Lockerbie visit emotional, poignant for area woman

July 04, 2019 07:08 PM

DELMAR - Kim Wickham refers to her recent trip to Scotland as an "epic journey" that just fell into place.

"For 30 years, none of us discussed this," Wickham said. "We just went about our lives."

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Thirty years ago, in the fall of 1988, Wickham was a foreign exchange student studying abroad in London. On December 21, 1988, she had a ticket to return the United States onboard Pan Am Flight 103, however at the last minute she accepted an invitation to spend Christmas with friends in Germany.

While she was in Germany, Libyan terrorists planted a bomb on the airliner that blew it out of the sky over Lockerbie, killing 270 people, including 37 of Wickham's classmates from Syracuse University.

The survivor's guilt, she says, began almost immediately.

"I don't know that it is necessarily subsided," she said.

Visiting Lockerbie all these years later, after finally building up the courage, was a mission of emotional necessity, not to mention a long overdue opportunity to visit the final resting place of her friends and honor their cherished memories.

"I guess now I'm really on path of remembering them and acting forward in their memory," she said. "I'm trying to be the best person I can be."

Seeing the town, touching the memorial, and getting to understand how the people of Lockerbie have kept the memory of the victims alive was powerful and poignant.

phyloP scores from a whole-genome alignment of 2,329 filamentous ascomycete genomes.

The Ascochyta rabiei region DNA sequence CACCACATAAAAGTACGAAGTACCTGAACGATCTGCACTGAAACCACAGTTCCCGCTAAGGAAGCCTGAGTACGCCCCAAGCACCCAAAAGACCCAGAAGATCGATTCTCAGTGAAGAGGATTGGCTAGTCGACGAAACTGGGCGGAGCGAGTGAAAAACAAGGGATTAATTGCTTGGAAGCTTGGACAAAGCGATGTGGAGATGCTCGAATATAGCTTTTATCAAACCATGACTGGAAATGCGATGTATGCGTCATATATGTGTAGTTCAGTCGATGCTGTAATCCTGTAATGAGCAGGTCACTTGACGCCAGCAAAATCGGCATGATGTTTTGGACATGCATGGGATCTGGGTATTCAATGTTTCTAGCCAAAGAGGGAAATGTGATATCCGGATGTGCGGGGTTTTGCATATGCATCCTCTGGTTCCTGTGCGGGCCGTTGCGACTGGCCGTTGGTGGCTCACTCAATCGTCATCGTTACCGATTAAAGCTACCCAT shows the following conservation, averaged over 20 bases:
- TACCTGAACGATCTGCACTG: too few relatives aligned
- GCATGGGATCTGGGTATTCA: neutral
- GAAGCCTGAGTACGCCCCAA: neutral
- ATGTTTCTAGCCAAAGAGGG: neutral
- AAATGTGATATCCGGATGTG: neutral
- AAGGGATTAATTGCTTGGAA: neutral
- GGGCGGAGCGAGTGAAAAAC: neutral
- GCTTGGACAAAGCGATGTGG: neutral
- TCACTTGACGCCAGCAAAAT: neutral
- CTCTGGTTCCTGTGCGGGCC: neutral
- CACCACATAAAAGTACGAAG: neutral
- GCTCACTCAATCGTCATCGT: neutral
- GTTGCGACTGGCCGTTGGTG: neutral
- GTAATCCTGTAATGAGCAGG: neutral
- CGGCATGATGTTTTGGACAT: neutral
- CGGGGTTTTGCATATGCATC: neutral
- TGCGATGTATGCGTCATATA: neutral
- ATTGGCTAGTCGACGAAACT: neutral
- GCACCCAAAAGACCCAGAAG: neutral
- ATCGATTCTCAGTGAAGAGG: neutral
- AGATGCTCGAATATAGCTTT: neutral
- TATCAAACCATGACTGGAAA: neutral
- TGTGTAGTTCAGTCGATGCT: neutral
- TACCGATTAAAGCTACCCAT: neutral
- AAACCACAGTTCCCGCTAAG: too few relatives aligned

"Honestly, one of the main things I learned over there is how much they suffered, how much they went through," Wickham pointed out. "Having a big, giant plane crash into your town and all they did was want to help, all they could do was pick up the wreckage, and all they could do was, some of them actually laid with the bodies in the fields overnight so they wouldn't be alone. That's what they did. They took it personally."

Wickham's personal tour guide, Colin Dorrance, a young police officer at the time who witnessed the crash, reassured her that her friends never suffered.

From Lockerbie, Wickham headed to Germany to be with the family she credits with saving her life.

"They were there with me when I was learning of Pan Am," she recalled. "They were all right there with me and they've been there with me too every step of the way."

For Wickham, the summer of 2019 was about healing and introspection.

"We're one big community separated by giant seas, but we're one big family Lockerbie and Syracuse and all of us really," she stated. "It was a great experience and I never thought I would say it, but I would go back."


Dan Levy

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